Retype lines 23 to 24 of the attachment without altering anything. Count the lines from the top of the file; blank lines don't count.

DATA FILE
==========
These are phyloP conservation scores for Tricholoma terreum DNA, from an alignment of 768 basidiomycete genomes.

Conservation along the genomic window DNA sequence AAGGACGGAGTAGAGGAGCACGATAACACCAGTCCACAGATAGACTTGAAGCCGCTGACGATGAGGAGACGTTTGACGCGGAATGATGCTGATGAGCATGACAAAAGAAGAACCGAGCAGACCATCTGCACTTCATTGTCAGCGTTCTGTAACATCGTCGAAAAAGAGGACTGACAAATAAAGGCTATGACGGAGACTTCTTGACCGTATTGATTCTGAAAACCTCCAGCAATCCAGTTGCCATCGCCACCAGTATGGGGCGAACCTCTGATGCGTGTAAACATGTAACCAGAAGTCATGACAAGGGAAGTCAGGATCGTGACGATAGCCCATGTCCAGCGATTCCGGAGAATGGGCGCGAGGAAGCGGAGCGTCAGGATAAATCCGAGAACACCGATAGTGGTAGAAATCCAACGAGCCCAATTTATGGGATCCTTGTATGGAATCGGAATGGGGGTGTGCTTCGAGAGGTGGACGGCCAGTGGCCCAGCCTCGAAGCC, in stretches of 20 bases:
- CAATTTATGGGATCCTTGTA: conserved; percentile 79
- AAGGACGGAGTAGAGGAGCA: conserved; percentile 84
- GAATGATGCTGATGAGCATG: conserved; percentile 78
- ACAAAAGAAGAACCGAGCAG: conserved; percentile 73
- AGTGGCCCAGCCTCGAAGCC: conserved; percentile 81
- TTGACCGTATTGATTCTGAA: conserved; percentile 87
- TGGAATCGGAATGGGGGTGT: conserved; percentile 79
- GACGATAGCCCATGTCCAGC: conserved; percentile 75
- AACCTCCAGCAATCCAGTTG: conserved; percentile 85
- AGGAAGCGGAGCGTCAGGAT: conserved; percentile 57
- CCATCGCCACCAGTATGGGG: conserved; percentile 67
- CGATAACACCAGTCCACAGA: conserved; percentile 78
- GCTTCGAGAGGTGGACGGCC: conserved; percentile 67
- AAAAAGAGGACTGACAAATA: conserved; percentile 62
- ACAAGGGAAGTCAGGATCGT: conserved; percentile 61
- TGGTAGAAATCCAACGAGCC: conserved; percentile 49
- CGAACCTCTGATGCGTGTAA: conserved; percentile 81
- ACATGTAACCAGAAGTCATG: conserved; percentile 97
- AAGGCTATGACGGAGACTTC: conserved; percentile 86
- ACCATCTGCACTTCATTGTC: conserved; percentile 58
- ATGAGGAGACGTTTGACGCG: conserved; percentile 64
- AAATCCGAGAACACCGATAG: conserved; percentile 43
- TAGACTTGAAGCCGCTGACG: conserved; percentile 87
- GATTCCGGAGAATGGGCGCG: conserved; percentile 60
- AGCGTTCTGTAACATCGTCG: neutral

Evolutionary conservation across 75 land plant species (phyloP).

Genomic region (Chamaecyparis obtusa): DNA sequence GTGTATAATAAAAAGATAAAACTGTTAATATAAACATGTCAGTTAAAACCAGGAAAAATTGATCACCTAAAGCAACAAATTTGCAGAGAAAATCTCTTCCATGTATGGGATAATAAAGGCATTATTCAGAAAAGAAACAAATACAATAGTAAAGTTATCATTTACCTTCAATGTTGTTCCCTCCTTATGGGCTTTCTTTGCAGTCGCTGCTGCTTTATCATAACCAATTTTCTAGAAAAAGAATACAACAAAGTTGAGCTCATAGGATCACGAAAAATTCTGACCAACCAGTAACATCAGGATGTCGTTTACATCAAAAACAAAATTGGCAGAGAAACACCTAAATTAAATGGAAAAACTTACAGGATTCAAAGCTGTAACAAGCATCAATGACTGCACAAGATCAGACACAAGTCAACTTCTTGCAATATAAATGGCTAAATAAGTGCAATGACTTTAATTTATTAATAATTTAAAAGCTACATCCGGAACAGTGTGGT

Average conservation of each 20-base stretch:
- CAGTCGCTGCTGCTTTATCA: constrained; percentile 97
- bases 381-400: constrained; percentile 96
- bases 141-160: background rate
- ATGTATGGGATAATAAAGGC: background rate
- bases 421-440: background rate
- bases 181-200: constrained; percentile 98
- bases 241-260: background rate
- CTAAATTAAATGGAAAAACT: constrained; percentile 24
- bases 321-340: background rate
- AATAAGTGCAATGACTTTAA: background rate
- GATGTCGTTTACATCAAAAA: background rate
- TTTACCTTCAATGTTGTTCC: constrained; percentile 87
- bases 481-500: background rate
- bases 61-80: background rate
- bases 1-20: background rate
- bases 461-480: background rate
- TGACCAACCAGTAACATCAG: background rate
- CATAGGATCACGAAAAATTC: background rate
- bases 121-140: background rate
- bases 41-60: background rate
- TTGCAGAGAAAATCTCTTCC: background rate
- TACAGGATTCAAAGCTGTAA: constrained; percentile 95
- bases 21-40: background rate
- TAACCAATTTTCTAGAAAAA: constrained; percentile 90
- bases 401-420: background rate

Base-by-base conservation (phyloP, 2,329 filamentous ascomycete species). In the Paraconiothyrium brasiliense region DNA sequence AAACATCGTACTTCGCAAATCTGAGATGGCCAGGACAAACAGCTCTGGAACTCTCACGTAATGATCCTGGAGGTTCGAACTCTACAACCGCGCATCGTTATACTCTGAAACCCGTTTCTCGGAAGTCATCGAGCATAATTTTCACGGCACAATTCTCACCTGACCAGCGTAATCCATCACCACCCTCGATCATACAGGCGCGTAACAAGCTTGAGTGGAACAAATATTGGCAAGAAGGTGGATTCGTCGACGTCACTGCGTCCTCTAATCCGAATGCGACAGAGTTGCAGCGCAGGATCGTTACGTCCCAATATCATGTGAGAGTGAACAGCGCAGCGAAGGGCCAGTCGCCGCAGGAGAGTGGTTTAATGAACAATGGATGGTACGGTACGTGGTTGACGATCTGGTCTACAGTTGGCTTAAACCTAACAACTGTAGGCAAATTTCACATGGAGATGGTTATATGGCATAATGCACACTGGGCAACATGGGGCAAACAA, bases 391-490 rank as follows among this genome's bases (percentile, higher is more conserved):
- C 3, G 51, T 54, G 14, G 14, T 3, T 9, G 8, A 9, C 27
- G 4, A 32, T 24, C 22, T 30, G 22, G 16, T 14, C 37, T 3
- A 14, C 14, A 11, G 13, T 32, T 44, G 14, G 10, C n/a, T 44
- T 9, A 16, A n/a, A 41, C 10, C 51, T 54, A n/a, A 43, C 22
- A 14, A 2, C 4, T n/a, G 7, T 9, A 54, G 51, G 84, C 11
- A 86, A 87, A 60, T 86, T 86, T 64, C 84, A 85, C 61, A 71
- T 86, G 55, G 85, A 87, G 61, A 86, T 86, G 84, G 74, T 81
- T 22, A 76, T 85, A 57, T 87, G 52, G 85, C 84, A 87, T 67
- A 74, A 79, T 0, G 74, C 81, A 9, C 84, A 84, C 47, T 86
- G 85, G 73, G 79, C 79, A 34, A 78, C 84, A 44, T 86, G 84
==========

- ATGAGGAGACGTTTGACGCG: conserved; percentile 64
- AAATCCGAGAACACCGATAG: conserved; percentile 43